To Be in Silicon Valley or Not to Be? Why We Stayed in Philly
The commonly accepted wisdom is that to launch a startup, you need to live in Silicon Valley or New York City. But we decided to stay in Philadelphia where I went to business school.
I will be the first to admit that while the "city of brotherly love" is known for many things—the Liberty Bell, Rocky, cheesesteaks—it is definitely not known for being startup central. That's too bad, because there are many good reasons to launch a startup in a "second city" like Philly.
Now, I am not disputing the undeniable advantages of being based in one of the major startup hubs. Clearly there are many. For example, a recent EdSurge analysis showed that 54% of all VC dollars raised by edtech startups so far in 2014 came from San Francisco and NYC based startups.
But what I am saying, is that there are some potential advantages to living and launching your startup, particularly if it's an edtech startup, in a "second city." For example:
In a "second city," the entrepreneurial community makes up for its lack of headline-grabbing news with its strong sense of camaraderie. In a startup hub, the competition can be fierce among startups. The vibe is very different in a city where the startup scene is still developing.
For example, here in Philly, startups know that helping each other grow also helps to raise the profile of the overall startup community, which ultimately benefits everyone. So the ethos here is very supportive and helpful, with everyone willing to share time, resources, and connections. For ed-tech startups, this is doubly true. Local schools and educators are often really excited to work with a local startup on its new product from the ground-up. And those success stories and references can go a long way.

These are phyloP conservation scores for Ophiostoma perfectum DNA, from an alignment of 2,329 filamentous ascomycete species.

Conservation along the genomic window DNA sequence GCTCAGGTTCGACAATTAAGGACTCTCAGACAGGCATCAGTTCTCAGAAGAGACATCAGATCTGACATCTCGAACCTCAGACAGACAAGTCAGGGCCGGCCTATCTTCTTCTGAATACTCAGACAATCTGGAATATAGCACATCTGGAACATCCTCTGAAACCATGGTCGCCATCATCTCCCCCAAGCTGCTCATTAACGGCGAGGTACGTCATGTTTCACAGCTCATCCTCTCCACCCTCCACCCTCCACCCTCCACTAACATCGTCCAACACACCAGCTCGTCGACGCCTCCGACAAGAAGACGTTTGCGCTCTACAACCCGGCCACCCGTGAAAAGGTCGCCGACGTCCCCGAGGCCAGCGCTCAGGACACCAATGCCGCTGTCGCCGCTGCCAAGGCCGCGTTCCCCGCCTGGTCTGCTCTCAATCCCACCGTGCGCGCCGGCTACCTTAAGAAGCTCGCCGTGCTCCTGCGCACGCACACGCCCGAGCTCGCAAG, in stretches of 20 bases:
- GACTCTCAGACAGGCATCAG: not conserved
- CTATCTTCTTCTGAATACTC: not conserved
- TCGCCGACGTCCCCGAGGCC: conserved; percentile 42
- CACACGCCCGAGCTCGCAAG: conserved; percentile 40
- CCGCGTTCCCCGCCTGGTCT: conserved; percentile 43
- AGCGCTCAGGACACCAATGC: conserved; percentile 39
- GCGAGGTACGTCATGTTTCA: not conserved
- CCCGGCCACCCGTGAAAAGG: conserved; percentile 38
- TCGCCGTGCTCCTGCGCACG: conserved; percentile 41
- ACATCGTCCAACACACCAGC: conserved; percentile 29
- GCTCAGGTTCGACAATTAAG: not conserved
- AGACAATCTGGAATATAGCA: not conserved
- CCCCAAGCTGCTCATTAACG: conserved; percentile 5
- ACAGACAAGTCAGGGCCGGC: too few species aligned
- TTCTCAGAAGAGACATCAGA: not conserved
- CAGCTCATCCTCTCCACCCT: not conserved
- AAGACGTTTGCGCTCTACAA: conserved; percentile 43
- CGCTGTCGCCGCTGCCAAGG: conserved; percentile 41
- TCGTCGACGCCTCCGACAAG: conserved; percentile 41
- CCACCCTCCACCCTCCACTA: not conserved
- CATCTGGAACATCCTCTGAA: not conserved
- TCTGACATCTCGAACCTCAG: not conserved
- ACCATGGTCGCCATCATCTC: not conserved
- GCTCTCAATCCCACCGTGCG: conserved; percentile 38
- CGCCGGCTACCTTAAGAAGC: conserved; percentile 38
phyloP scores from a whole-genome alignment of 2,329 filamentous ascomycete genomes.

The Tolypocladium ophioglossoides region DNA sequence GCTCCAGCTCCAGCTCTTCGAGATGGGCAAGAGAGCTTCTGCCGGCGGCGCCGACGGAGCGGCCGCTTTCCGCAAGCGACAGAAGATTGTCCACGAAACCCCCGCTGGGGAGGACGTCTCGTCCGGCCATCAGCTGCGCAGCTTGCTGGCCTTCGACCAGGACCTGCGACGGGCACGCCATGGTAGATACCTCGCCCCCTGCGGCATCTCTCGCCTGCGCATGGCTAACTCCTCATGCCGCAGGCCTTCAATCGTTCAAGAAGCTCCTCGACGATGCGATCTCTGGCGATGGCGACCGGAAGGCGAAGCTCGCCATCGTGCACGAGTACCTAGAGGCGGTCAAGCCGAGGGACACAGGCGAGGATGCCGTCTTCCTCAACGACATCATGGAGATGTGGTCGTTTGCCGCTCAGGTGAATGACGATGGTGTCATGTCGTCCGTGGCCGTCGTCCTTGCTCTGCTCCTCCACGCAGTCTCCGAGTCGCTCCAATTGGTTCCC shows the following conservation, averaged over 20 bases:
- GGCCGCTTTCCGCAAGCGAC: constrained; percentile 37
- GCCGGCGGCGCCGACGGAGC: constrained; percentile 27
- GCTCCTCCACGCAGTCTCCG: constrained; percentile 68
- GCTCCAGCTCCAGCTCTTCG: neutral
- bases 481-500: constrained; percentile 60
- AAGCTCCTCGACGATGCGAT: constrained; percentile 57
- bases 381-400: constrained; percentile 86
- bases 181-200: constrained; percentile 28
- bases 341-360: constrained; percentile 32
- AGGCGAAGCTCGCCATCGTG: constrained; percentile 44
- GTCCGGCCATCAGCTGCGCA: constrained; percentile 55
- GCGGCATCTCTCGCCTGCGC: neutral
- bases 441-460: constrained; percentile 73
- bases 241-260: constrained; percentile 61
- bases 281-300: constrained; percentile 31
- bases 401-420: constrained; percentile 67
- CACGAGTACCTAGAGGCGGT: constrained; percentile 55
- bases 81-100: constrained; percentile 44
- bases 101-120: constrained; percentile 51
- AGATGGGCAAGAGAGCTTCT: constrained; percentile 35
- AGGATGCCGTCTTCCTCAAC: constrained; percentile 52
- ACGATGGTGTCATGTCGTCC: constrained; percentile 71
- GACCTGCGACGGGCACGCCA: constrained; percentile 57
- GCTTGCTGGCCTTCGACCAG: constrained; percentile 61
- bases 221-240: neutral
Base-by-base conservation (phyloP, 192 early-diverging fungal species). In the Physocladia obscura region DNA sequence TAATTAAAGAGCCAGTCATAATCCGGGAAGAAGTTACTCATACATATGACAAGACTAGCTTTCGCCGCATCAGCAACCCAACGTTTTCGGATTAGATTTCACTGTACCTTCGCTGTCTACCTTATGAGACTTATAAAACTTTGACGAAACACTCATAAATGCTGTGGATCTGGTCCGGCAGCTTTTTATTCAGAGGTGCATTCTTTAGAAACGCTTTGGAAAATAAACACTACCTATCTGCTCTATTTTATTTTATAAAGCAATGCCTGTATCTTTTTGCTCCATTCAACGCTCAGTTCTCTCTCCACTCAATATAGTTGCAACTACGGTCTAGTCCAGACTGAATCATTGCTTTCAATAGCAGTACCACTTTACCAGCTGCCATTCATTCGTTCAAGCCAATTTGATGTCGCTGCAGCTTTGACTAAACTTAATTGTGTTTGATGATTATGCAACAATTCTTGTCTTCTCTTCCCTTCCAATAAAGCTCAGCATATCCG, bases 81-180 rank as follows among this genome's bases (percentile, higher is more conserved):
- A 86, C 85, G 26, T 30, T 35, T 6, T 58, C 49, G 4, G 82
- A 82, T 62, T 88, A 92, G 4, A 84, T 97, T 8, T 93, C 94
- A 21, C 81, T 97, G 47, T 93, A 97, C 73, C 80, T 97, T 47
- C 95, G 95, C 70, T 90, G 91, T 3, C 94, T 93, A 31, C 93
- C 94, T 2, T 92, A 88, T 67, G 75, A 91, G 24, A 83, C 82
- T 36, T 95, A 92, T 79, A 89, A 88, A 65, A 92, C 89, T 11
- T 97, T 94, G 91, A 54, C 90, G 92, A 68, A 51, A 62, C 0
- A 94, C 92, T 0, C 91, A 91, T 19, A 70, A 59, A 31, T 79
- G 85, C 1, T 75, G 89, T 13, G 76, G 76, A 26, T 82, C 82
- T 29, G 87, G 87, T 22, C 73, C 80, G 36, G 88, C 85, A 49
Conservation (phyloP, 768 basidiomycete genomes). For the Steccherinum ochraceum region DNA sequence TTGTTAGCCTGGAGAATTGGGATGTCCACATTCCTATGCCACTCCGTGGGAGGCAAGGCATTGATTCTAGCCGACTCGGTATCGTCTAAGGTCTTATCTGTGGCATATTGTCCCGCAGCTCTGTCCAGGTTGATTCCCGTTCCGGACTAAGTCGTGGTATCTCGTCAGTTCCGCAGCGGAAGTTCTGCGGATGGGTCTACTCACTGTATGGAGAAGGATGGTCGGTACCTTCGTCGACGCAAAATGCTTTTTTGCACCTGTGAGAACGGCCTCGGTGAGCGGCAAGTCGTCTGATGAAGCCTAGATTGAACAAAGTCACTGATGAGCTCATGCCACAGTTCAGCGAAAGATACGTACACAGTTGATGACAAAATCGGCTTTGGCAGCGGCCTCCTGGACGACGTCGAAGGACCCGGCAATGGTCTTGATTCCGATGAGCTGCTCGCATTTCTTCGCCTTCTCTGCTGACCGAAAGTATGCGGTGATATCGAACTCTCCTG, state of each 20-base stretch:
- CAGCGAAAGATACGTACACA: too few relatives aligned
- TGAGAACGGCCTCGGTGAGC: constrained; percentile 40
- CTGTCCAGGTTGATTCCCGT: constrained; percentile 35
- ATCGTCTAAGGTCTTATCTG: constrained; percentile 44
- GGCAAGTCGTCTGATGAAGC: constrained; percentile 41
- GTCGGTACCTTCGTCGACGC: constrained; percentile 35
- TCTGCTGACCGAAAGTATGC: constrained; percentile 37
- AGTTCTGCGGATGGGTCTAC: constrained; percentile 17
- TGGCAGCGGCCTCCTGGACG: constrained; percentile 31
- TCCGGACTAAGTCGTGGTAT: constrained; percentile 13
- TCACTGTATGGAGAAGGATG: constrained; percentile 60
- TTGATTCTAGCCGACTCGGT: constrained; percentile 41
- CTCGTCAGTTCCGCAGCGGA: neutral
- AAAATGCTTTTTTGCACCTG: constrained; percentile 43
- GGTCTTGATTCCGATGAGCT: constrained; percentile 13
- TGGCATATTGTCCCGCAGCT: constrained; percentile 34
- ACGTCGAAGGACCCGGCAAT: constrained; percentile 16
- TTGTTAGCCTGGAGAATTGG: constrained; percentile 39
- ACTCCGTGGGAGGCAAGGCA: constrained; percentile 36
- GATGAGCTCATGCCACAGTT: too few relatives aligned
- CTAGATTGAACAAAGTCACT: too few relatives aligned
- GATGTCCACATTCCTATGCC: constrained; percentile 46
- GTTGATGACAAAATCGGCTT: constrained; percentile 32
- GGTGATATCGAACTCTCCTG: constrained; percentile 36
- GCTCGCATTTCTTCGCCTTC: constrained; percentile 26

The pace in Silicon Valley can be fast and furious. One day, you're the startup that everybody is buzzing about. But if you can't execute quickly enough, you can end up as yesterday's news as people move on to the next big idea. This poses a particularly difficult challenge for ed-tech startups because it simply takes longer to develop, grow, and gain traction in the education space. Being in a "second city" gives you the time to do that. The pace isn't as aggressive, the expectations are more tempered, so you have more time to try new things, make mistakes, and learn.
The cost of living (and hiring) in Philadelphia is much cheaper than in Silicon Valley or NYC. Much cheaper. And that can be a huge advantage. Because when it comes to startups, everything will take (at least) twice as long and cost (at least) twice as much as you think it will. Having a lower burn rate gives you more runway to get your startup up and going. This can be particularly helpful for edtech startups, who may want to focus first on getting the product right and having impact, before generating significant revenues.
Of course, the caveat to all of this, is that I don't have any startup experience in Silicon Valley or in New York, so I don't know first-hand what I'm missing out on. And it still remains to be seen whether deciding to stay in Philadelphia will help or hurt us in the long run. But for right now, we love being in Philly and we think we made the right decision to stay.
And we're not the only ones! Check out this article about The Birth of EdTech Cities in other "second cities" like Baltimore and New Orleans.
Until next time,
Have questions or feedback? Comment below or let me know on Twitter @professorword!